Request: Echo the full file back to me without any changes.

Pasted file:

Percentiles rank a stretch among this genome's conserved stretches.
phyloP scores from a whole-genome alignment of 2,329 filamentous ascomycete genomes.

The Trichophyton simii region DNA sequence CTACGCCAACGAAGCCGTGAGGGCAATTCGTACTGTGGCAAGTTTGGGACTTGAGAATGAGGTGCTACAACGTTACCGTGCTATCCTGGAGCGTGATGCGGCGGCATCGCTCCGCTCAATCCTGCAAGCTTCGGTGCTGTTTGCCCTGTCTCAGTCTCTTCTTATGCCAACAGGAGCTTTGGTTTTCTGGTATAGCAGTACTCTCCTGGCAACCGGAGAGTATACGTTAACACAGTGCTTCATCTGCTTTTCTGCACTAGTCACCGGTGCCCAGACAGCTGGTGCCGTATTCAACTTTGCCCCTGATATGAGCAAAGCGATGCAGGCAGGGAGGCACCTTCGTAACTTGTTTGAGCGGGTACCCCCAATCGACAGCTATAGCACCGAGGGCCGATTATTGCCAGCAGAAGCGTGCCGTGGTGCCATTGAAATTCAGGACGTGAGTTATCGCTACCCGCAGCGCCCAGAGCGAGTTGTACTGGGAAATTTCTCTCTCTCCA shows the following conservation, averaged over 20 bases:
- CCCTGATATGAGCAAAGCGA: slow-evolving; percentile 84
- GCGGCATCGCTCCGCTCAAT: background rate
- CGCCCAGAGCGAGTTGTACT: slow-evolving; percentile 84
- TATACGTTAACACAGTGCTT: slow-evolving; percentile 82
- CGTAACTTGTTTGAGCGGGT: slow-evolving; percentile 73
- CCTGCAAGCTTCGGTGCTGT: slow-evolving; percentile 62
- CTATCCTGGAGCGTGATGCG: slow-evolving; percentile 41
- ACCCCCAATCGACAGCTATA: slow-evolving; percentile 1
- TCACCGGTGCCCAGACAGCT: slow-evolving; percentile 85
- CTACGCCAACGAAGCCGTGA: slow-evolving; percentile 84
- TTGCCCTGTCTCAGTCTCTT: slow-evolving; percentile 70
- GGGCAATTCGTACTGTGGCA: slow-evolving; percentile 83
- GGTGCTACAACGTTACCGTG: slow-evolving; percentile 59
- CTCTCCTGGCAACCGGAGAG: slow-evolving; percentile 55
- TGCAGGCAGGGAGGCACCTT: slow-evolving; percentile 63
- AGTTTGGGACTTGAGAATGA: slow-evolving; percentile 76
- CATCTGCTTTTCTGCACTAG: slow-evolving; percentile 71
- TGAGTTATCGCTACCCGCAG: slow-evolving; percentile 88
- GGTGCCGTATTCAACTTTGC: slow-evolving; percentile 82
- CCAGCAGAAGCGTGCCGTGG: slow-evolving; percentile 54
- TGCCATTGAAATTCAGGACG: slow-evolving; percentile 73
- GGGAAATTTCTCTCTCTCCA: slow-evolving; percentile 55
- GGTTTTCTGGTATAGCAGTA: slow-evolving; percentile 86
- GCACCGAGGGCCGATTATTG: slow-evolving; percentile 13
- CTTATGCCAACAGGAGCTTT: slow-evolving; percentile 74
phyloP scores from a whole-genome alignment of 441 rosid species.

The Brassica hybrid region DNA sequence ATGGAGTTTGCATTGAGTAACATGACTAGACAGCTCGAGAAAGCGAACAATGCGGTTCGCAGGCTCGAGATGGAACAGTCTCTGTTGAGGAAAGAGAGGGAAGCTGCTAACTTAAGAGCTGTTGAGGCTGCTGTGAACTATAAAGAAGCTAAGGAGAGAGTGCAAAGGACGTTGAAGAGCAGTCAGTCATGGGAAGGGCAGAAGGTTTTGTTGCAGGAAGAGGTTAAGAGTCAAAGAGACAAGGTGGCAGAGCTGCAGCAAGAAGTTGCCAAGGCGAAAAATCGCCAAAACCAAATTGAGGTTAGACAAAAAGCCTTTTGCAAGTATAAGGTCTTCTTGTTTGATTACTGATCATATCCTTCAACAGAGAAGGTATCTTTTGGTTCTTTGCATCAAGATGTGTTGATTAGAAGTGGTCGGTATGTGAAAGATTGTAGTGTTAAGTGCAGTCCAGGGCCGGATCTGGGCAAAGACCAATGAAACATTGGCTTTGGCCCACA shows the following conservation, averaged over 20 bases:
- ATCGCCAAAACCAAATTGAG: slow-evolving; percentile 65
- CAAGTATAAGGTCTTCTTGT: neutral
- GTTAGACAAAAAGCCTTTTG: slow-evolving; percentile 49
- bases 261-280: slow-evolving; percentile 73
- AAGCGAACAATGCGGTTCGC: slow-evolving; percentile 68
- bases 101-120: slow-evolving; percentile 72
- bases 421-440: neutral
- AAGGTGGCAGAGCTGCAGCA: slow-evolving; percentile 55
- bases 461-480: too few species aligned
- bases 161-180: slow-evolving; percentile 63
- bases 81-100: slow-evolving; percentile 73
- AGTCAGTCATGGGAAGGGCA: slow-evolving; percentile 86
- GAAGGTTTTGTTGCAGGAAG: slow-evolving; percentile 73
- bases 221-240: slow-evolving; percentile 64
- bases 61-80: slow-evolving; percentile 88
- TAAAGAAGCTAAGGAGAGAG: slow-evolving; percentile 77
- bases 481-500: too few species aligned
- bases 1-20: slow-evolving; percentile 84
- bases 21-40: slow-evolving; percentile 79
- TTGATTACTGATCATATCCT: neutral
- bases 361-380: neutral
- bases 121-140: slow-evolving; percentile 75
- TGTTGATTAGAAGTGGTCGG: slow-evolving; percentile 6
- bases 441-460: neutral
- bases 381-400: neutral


Percentiles rank a stretch among this genome's conserved stretches.
phyloP scores from a whole-genome alignment of 2,329 filamentous ascomycete genomes.

The Trichophyton simii region DNA sequence CTACGCCAACGAAGCCGTGAGGGCAATTCGTACTGTGGCAAGTTTGGGACTTGAGAATGAGGTGCTACAACGTTACCGTGCTATCCTGGAGCGTGATGCGGCGGCATCGCTCCGCTCAATCCTGCAAGCTTCGGTGCTGTTTGCCCTGTCTCAGTCTCTTCTTATGCCAACAGGAGCTTTGGTTTTCTGGTATAGCAGTACTCTCCTGGCAACCGGAGAGTATACGTTAACACAGTGCTTCATCTGCTTTTCTGCACTAGTCACCGGTGCCCAGACAGCTGGTGCCGTATTCAACTTTGCCCCTGATATGAGCAAAGCGATGCAGGCAGGGAGGCACCTTCGTAACTTGTTTGAGCGGGTACCCCCAATCGACAGCTATAGCACCGAGGGCCGATTATTGCCAGCAGAAGCGTGCCGTGGTGCCATTGAAATTCAGGACGTGAGTTATCGCTACCCGCAGCGCCCAGAGCGAGTTGTACTGGGAAATTTCTCTCTCTCCA shows the following conservation, averaged over 20 bases:
- CCCTGATATGAGCAAAGCGA: slow-evolving; percentile 84
- GCGGCATCGCTCCGCTCAAT: background rate
- CGCCCAGAGCGAGTTGTACT: slow-evolving; percentile 84
- TATACGTTAACACAGTGCTT: slow-evolving; percentile 82
- CGTAACTTGTTTGAGCGGGT: slow-evolving; percentile 73
- CCTGCAAGCTTCGGTGCTGT: slow-evolving; percentile 62
- CTATCCTGGAGCGTGATGCG: slow-evolving; percentile 41
- ACCCCCAATCGACAGCTATA: slow-evolving; percentile 1
- TCACCGGTGCCCAGACAGCT: slow-evolving; percentile 85
- CTACGCCAACGAAGCCGTGA: slow-evolving; percentile 84
- TTGCCCTGTCTCAGTCTCTT: slow-evolving; percentile 70
- GGGCAATTCGTACTGTGGCA: slow-evolving; percentile 83
- GGTGCTACAACGTTACCGTG: slow-evolving; percentile 59
- CTCTCCTGGCAACCGGAGAG: slow-evolving; percentile 55
- TGCAGGCAGGGAGGCACCTT: slow-evolving; percentile 63
- AGTTTGGGACTTGAGAATGA: slow-evolving; percentile 76
- CATCTGCTTTTCTGCACTAG: slow-evolving; percentile 71
- TGAGTTATCGCTACCCGCAG: slow-evolving; percentile 88
- GGTGCCGTATTCAACTTTGC: slow-evolving; percentile 82
- CCAGCAGAAGCGTGCCGTGG: slow-evolving; percentile 54
- TGCCATTGAAATTCAGGACG: slow-evolving; percentile 73
- GGGAAATTTCTCTCTCTCCA: slow-evolving; percentile 55
- GGTTTTCTGGTATAGCAGTA: slow-evolving; percentile 86
- GCACCGAGGGCCGATTATTG: slow-evolving; percentile 13
- CTTATGCCAACAGGAGCTTT: slow-evolving; percentile 74
phyloP scores from a whole-genome alignment of 441 rosid species.

The Brassica hybrid region DNA sequence ATGGAGTTTGCATTGAGTAACATGACTAGACAGCTCGAGAAAGCGAACAATGCGGTTCGCAGGCTCGAGATGGAACAGTCTCTGTTGAGGAAAGAGAGGGAAGCTGCTAACTTAAGAGCTGTTGAGGCTGCTGTGAACTATAAAGAAGCTAAGGAGAGAGTGCAAAGGACGTTGAAGAGCAGTCAGTCATGGGAAGGGCAGAAGGTTTTGTTGCAGGAAGAGGTTAAGAGTCAAAGAGACAAGGTGGCAGAGCTGCAGCAAGAAGTTGCCAAGGCGAAAAATCGCCAAAACCAAATTGAGGTTAGACAAAAAGCCTTTTGCAAGTATAAGGTCTTCTTGTTTGATTACTGATCATATCCTTCAACAGAGAAGGTATCTTTTGGTTCTTTGCATCAAGATGTGTTGATTAGAAGTGGTCGGTATGTGAAAGATTGTAGTGTTAAGTGCAGTCCAGGGCCGGATCTGGGCAAAGACCAATGAAACATTGGCTTTGGCCCACA shows the following conservation, averaged over 20 bases:
- ATCGCCAAAACCAAATTGAG: slow-evolving; percentile 65
- CAAGTATAAGGTCTTCTTGT: neutral
- GTTAGACAAAAAGCCTTTTG: slow-evolving; percentile 49
- bases 261-280: slow-evolving; percentile 73
- AAGCGAACAATGCGGTTCGC: slow-evolving; percentile 68
- bases 101-120: slow-evolving; percentile 72
- bases 421-440: neutral
- AAGGTGGCAGAGCTGCAGCA: slow-evolving; percentile 55
- bases 461-480: too few species aligned
- bases 161-180: slow-evolving; percentile 63
- bases 81-100: slow-evolving; percentile 73
- AGTCAGTCATGGGAAGGGCA: slow-evolving; percentile 86
- GAAGGTTTTGTTGCAGGAAG: slow-evolving; percentile 73
- bases 221-240: slow-evolving; percentile 64
- bases 61-80: slow-evolving; percentile 88
- TAAAGAAGCTAAGGAGAGAG: slow-evolving; percentile 77
- bases 481-500: too few species aligned
- bases 1-20: slow-evolving; percentile 84
- bases 21-40: slow-evolving; percentile 79
- TTGATTACTGATCATATCCT: neutral
- bases 361-380: neutral
- bases 121-140: slow-evolving; percentile 75
- TGTTGATTAGAAGTGGTCGG: slow-evolving; percentile 6
- bases 441-460: neutral
- bases 381-400: neutral